Monday, October 31, 2011

Der Erlkönig: A Halloween Poem

My recitation of Goethe's poem, Der Erlkönig:

Here is the original text: link
Wer reitet so spät durch Nacht und Wind?
Es ist der Vater mit seinem Kind;
Er hat den Knaben wohl in dem Arm,
Er faßt ihn sicher, er hält ihn warm. 
"Mein Sohn, was birgst du so bang dein Gesicht?" —
"Siehst, Vater, du den Erlkönig nicht?
Den Erlenkönig mit Kron und Schweif?" —
"Mein Sohn, es ist ein Nebelstreif." 
"Du liebes Kind, komm, geh mit mir!
Gar schöne Spiele spiel' ich mit dir;
Manch' bunte Blumen sind an dem Strand,
Meine Mutter hat manch gülden Gewand." — 
"Mein Vater, mein Vater, und hörest du nicht,
Was Erlenkönig mir leise verspricht?" —
"Sei ruhig, bleibe ruhig, mein Kind;
In dürren Blättern säuselt der Wind." — 
"Willst, feiner Knabe, du mit mir gehen?
Meine Töchter sollen dich warten schön;
Meine Töchter führen den nächtlichen Reihn,
Und wiegen und tanzen und singen dich ein." — 
"Mein Vater, mein Vater, und siehst du nicht dort
Erlkönigs Töchter am düstern Ort?" —
"Mein Sohn, mein Sohn, ich seh es genau:
Es scheinen die alten Weiden so grau. —" 
"Ich liebe dich, mich reizt deine schöne Gestalt;
Und bist du nicht willig, so brauch ich Gewalt." —
"Mein Vater, mein Vater, jetzt faßt er mich an!
Erlkönig hat mir ein Leids getan!" — 
Dem Vater grauset's, er reitet geschwind,
Er hält in Armen das ächzende Kind,
Erreicht den Hof mit Müh' und Not;
In seinen Armen das Kind war tot.

~Johann Wolfgang von Goethe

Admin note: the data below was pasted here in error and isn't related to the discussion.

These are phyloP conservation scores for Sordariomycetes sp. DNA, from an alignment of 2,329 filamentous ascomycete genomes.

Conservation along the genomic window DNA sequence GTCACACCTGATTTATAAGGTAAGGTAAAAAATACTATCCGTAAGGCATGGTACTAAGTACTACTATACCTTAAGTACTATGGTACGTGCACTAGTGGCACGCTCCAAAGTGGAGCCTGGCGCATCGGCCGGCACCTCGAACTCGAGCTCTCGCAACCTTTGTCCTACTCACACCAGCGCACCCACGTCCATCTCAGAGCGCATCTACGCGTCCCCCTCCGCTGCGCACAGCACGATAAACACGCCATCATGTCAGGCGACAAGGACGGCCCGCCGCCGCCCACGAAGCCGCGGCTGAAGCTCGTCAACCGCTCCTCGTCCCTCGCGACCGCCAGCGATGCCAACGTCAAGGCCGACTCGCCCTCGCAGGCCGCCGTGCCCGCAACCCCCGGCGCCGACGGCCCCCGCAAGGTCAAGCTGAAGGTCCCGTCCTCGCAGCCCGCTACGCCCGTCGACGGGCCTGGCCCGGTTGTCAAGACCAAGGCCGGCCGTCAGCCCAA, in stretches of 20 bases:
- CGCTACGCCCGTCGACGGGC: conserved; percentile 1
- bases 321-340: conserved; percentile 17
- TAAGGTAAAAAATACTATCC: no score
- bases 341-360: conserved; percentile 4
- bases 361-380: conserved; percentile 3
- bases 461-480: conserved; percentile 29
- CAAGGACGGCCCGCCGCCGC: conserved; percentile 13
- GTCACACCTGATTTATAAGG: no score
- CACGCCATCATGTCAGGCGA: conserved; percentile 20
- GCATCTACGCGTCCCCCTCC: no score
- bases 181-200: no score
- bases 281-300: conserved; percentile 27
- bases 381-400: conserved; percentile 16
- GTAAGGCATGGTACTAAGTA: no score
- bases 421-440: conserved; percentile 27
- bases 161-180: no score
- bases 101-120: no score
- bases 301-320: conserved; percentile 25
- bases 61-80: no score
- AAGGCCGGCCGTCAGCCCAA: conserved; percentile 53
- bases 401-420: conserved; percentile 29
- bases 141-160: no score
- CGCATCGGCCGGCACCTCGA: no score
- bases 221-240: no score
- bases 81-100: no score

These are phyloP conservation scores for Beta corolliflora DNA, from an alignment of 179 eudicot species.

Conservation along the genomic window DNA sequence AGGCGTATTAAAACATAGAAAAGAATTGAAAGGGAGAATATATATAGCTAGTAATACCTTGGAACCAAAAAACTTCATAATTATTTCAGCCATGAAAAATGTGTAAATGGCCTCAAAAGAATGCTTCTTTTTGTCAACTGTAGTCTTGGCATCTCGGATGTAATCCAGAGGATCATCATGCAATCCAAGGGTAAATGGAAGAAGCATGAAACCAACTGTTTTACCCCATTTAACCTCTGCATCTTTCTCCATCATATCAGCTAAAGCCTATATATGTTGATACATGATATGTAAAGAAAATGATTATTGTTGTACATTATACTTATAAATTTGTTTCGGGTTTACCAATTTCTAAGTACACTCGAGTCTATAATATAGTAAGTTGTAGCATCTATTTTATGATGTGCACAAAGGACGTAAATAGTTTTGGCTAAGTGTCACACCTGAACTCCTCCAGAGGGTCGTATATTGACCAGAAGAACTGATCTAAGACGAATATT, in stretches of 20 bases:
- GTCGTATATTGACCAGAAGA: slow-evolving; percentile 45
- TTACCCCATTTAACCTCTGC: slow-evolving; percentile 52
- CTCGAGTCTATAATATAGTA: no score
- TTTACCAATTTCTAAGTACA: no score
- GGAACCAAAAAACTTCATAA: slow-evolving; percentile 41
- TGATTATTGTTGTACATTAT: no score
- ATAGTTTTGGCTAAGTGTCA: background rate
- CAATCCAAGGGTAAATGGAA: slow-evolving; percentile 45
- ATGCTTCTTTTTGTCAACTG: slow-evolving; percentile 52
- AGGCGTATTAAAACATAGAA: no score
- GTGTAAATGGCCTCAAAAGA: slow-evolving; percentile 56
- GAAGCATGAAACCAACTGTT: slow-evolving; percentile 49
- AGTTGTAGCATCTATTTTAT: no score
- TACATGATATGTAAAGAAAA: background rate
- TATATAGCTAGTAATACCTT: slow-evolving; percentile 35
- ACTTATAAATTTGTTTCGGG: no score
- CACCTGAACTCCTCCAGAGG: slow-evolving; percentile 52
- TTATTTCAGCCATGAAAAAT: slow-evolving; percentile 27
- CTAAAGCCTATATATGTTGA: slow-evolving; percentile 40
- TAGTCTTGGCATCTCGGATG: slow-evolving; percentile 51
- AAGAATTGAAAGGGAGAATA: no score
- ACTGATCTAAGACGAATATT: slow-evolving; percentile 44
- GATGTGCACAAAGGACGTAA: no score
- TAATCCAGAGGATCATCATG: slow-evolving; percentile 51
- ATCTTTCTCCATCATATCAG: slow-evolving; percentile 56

1. Franz Schubert made a famous setting of the Goethe poem. Goethe was not amused, but eventually relented. He didn't have much choice in those days of nonexistent-to-flakey copyright.

    I'm linking two versions: The first, by Byrn Terfel, is the most dramatic, his beautiful German diction nicely marking the three voices, the father, the son, and the Erlkönig. Unfortunately, Terfel is a little hard to look at. But being Halloween and all, he might reasonably serve as a Troll, if not the Erlkönig himself.

    The second is the classic Dietrich Fischer-Dieskau version. He looks a little weird and porky in this old black-and-white video, but the interpretation is absolutely classic.

    I turned pages for Gerald Moore (Dieskau's accompanist) and Dieskau in college in 1968 when they did this song, among others, in a concert at UC. Fischer-Dieskau had lost a lot of weight by then, but wore pancake makeup and less hair pomade.

    It was a pretty inspiring experience. The three things I remember: How pleasant and professional Gerald Moore was. How Fischer-Dieskau was so completely self-contained but not obnoxious, like, say, Isaac Stern, for whom I also turned pages that year. And how absolutely perfect and utterly clean their interpretations were. Not cold and stiff clean, but appropriate and sensitive clean. Amazing to be that close in person.

    Anyway, that left me with a love for Der Erlkönig as one of my favorite Schubert songs. Many years later, I read it and played it for the boys when they were little. It made a big impression on my oldest. I remember him curled up next to me as we read the text in both German and English (he later turned out to be terrible at languages) and listened to the song. I remember him looking up at me with his big, blue eyes, saying, "But the father was trying to take care of the boy, right?" I said, "Yes. But there are some things even the strongest, most loving father can't help." That, I think, was the beginning of the end of his faith in all-powerful parents. And Der Erlkönig was not a bad place to start that lesson.

  2. Glad to bring back fond memories for you, Tim. A Germanistik grad student at UW Madison (my TA) showed me this poem over 30 years ago. I think he was making a study of it and the theory that it was all a Fieberfantasie on the part of the child.

    Thanks for the cool links. I may buy one off iTunes.